Universal Chinese Greens
Part 3 – Blanching and Dressing
Well, time to go out with a bang. Welcome to part three in this series on “Universal” methods for cooking Chinese greens. For this installment, we’re going all in – one technique, three variations, and all the veggies you can eat. If you missed parts one and two and you’re wondering what this is all about, click here or here to read more.
Our third and final technique involves two very easy steps – blanching, and dressing with a sauce. This technique has a lot going for it, though at first glance blanching might seem a little unremarkable. But don’t be misled – this is no over-boiled asparagus or mushy pot of peas. When executed quickly and with attention to the ingredients, this is a technique that promises bright, crisp vegetables, and flavours limited only by your imagination. Blanched and dressed vegetables land somewhere in between braising and stir-frying in terms of flavour; the veggies are soft and tender, while the sauce is intense and relatively concentrated. Regardless, the results are really easy to love.
Blanched vegetables are incredibly popular in China, which isn’t surprising because they really only require that you know how to boil water. Despite this, a lot of Chinese restaurants seem to treat blanched vegetables like an easy cop-out, choosing to slop some oyster sauce on and call it a day. Luckily, you only need to put a little more attention into the sauce in order to end up with something absolutely out-of-this-world.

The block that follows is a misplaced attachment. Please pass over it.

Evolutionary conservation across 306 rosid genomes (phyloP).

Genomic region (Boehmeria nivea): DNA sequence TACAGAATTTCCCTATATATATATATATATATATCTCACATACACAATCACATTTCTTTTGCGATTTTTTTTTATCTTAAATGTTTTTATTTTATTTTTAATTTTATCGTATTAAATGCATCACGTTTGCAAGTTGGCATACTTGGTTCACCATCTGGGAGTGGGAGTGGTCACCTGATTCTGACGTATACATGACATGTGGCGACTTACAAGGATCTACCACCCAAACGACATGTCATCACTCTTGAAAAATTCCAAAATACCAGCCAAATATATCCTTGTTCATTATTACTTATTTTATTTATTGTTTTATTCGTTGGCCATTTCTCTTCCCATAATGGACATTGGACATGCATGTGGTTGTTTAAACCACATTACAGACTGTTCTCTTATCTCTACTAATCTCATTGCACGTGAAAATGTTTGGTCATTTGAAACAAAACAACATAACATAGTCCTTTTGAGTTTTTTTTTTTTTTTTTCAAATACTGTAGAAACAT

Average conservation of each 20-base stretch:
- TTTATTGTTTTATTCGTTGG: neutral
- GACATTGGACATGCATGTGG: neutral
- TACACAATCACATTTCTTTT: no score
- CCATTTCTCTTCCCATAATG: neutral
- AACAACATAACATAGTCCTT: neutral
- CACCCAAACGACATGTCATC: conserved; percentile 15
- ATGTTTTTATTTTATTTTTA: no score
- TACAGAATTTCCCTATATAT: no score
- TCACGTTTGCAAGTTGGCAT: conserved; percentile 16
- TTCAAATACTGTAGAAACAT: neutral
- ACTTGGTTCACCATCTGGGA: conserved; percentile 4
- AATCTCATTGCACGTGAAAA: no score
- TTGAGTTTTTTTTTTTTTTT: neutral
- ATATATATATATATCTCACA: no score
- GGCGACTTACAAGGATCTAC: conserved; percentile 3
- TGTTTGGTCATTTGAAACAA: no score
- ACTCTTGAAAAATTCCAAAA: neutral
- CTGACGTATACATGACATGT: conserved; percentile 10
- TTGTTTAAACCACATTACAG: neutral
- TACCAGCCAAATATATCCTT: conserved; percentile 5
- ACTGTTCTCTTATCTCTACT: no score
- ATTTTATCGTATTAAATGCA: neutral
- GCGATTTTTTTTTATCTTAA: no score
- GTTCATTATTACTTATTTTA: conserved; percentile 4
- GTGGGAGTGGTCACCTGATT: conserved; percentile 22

I’ve prepared three different green vegetables with three different sauces to demonstrate the versatility of this technique. First up, there’s the ultra-traditional gai lan with oyster sauce. A lot of restaurants take the lazy way out with this dish, pouring straight oyster sauce over a bed of greens. For many, this is their first exposure to this cooking style, and the lackluster results can leave many unimpressed. Despite the name, oyster sauce alone is not enough – the key to success is the garlic, which is fried until golden and fragrant and absolutely spectacular. The second dish is adapted (with pretty minimal modification and a bit of optional trouble-shooting) from Fuchsia Dunlop’s phenomenal book [amazon text=Every Grain of Rice&asin=0393089045] (I highly recommend any of her books). The scalding, sizzling oil certainly adds a bit of drama to the table, but it remains an incredibly easy dish to put together. Her original dish uses yu choy (choy sum), which would be excellent. I’ve decided to use tatsoi (rosette bok choy) here instead, but any number of mild greens would work wonderfully. The third dish is something of a Chinese/Vietnamese fusion dish, which I’ve included to show how you can adapt or invent any number of sauces to go along with blanched greens. The sauce is simply a mix of some of the quintessential Vietnamese pho accompaniments: hoisin sauce, chili sauce, and basil. In this instance, I’ve used vibrant, incredible Taiwanese spinach, but once again any number of leafy greens would work wonderfully.